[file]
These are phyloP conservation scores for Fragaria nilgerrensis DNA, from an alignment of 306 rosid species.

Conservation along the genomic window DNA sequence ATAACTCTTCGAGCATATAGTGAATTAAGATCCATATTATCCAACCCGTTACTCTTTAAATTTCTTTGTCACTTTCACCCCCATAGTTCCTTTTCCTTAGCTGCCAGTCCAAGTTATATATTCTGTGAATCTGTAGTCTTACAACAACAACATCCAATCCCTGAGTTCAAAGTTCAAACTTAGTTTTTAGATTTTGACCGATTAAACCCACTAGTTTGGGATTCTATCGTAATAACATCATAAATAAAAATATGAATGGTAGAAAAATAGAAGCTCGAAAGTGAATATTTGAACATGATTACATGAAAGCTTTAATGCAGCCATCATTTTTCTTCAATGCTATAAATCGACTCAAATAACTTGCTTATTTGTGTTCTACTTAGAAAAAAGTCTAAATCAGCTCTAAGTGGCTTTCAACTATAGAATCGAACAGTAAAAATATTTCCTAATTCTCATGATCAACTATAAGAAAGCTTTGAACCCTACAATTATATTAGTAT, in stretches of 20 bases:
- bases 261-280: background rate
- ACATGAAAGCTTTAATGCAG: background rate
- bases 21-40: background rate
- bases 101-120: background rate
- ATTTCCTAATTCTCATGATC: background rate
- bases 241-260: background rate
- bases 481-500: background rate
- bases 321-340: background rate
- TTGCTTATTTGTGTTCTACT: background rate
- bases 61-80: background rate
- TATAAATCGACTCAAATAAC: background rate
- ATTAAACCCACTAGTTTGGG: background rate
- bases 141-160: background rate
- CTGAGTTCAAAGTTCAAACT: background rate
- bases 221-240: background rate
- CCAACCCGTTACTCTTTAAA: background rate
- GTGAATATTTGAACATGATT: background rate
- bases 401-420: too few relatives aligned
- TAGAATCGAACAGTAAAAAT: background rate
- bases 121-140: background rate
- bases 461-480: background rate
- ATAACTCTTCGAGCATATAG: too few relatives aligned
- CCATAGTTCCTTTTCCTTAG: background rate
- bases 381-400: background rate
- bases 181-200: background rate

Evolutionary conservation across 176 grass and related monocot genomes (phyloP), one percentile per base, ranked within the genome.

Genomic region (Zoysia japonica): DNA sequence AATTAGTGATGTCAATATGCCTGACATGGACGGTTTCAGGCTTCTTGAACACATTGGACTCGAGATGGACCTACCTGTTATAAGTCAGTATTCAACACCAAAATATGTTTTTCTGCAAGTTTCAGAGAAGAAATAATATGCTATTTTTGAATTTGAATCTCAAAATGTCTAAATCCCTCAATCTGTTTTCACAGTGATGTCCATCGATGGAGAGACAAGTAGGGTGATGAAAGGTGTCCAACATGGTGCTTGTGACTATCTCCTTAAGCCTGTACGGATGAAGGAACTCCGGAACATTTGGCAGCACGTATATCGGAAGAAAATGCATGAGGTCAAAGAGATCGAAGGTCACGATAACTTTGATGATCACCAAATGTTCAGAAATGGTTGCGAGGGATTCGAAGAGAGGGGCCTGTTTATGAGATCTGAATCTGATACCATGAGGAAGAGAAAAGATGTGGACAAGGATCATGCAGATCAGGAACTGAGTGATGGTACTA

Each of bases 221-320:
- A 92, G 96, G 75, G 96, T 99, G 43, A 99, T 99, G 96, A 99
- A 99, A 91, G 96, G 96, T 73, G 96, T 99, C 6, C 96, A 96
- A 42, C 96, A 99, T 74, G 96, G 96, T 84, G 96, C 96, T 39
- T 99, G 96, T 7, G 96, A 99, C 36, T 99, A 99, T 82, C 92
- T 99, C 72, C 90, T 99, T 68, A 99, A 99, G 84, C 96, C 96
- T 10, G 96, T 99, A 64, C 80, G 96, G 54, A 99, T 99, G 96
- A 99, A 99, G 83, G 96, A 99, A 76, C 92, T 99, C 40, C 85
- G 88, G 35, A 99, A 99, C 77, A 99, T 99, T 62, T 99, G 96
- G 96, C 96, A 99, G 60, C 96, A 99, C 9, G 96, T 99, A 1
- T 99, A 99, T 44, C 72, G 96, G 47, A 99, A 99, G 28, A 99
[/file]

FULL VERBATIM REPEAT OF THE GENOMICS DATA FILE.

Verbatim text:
These are phyloP conservation scores for Fragaria nilgerrensis DNA, from an alignment of 306 rosid species.

Conservation along the genomic window DNA sequence ATAACTCTTCGAGCATATAGTGAATTAAGATCCATATTATCCAACCCGTTACTCTTTAAATTTCTTTGTCACTTTCACCCCCATAGTTCCTTTTCCTTAGCTGCCAGTCCAAGTTATATATTCTGTGAATCTGTAGTCTTACAACAACAACATCCAATCCCTGAGTTCAAAGTTCAAACTTAGTTTTTAGATTTTGACCGATTAAACCCACTAGTTTGGGATTCTATCGTAATAACATCATAAATAAAAATATGAATGGTAGAAAAATAGAAGCTCGAAAGTGAATATTTGAACATGATTACATGAAAGCTTTAATGCAGCCATCATTTTTCTTCAATGCTATAAATCGACTCAAATAACTTGCTTATTTGTGTTCTACTTAGAAAAAAGTCTAAATCAGCTCTAAGTGGCTTTCAACTATAGAATCGAACAGTAAAAATATTTCCTAATTCTCATGATCAACTATAAGAAAGCTTTGAACCCTACAATTATATTAGTAT, in stretches of 20 bases:
- bases 261-280: background rate
- ACATGAAAGCTTTAATGCAG: background rate
- bases 21-40: background rate
- bases 101-120: background rate
- ATTTCCTAATTCTCATGATC: background rate
- bases 241-260: background rate
- bases 481-500: background rate
- bases 321-340: background rate
- TTGCTTATTTGTGTTCTACT: background rate
- bases 61-80: background rate
- TATAAATCGACTCAAATAAC: background rate
- ATTAAACCCACTAGTTTGGG: background rate
- bases 141-160: background rate
- CTGAGTTCAAAGTTCAAACT: background rate
- bases 221-240: background rate
- CCAACCCGTTACTCTTTAAA: background rate
- GTGAATATTTGAACATGATT: background rate
- bases 401-420: too few relatives aligned
- TAGAATCGAACAGTAAAAAT: background rate
- bases 121-140: background rate
- bases 461-480: background rate
- ATAACTCTTCGAGCATATAG: too few relatives aligned
- CCATAGTTCCTTTTCCTTAG: background rate
- bases 381-400: background rate
- bases 181-200: background rate

Evolutionary conservation across 176 grass and related monocot genomes (phyloP), one percentile per base, ranked within the genome.

Genomic region (Zoysia japonica): DNA sequence AATTAGTGATGTCAATATGCCTGACATGGACGGTTTCAGGCTTCTTGAACACATTGGACTCGAGATGGACCTACCTGTTATAAGTCAGTATTCAACACCAAAATATGTTTTTCTGCAAGTTTCAGAGAAGAAATAATATGCTATTTTTGAATTTGAATCTCAAAATGTCTAAATCCCTCAATCTGTTTTCACAGTGATGTCCATCGATGGAGAGACAAGTAGGGTGATGAAAGGTGTCCAACATGGTGCTTGTGACTATCTCCTTAAGCCTGTACGGATGAAGGAACTCCGGAACATTTGGCAGCACGTATATCGGAAGAAAATGCATGAGGTCAAAGAGATCGAAGGTCACGATAACTTTGATGATCACCAAATGTTCAGAAATGGTTGCGAGGGATTCGAAGAGAGGGGCCTGTTTATGAGATCTGAATCTGATACCATGAGGAAGAGAAAAGATGTGGACAAGGATCATGCAGATCAGGAACTGAGTGATGGTACTA

Each of bases 221-320:
- A 92, G 96, G 75, G 96, T 99, G 43, A 99, T 99, G 96, A 99
- A 99, A 91, G 96, G 96, T 73, G 96, T 99, C 6, C 96, A 96
- A 42, C 96, A 99, T 74, G 96, G 96, T 84, G 96, C 96, T 39
- T 99, G 96, T 7, G 96, A 99, C 36, T 99, A 99, T 82, C 92
- T 99, C 72, C 90, T 99, T 68, A 99, A 99, G 84, C 96, C 96
- T 10, G 96, T 99, A 64, C 80, G 96, G 54, A 99, T 99, G 96
- A 99, A 99, G 83, G 96, A 99, A 76, C 92, T 99, C 40, C 85
- G 88, G 35, A 99, A 99, C 77, A 99, T 99, T 62, T 99, G 96
- G 96, C 96, A 99, G 60, C 96, A 99, C 9, G 96, T 99, A 1
- T 99, A 99, T 44, C 72, G 96, G 47, A 99, A 99, G 28, A 99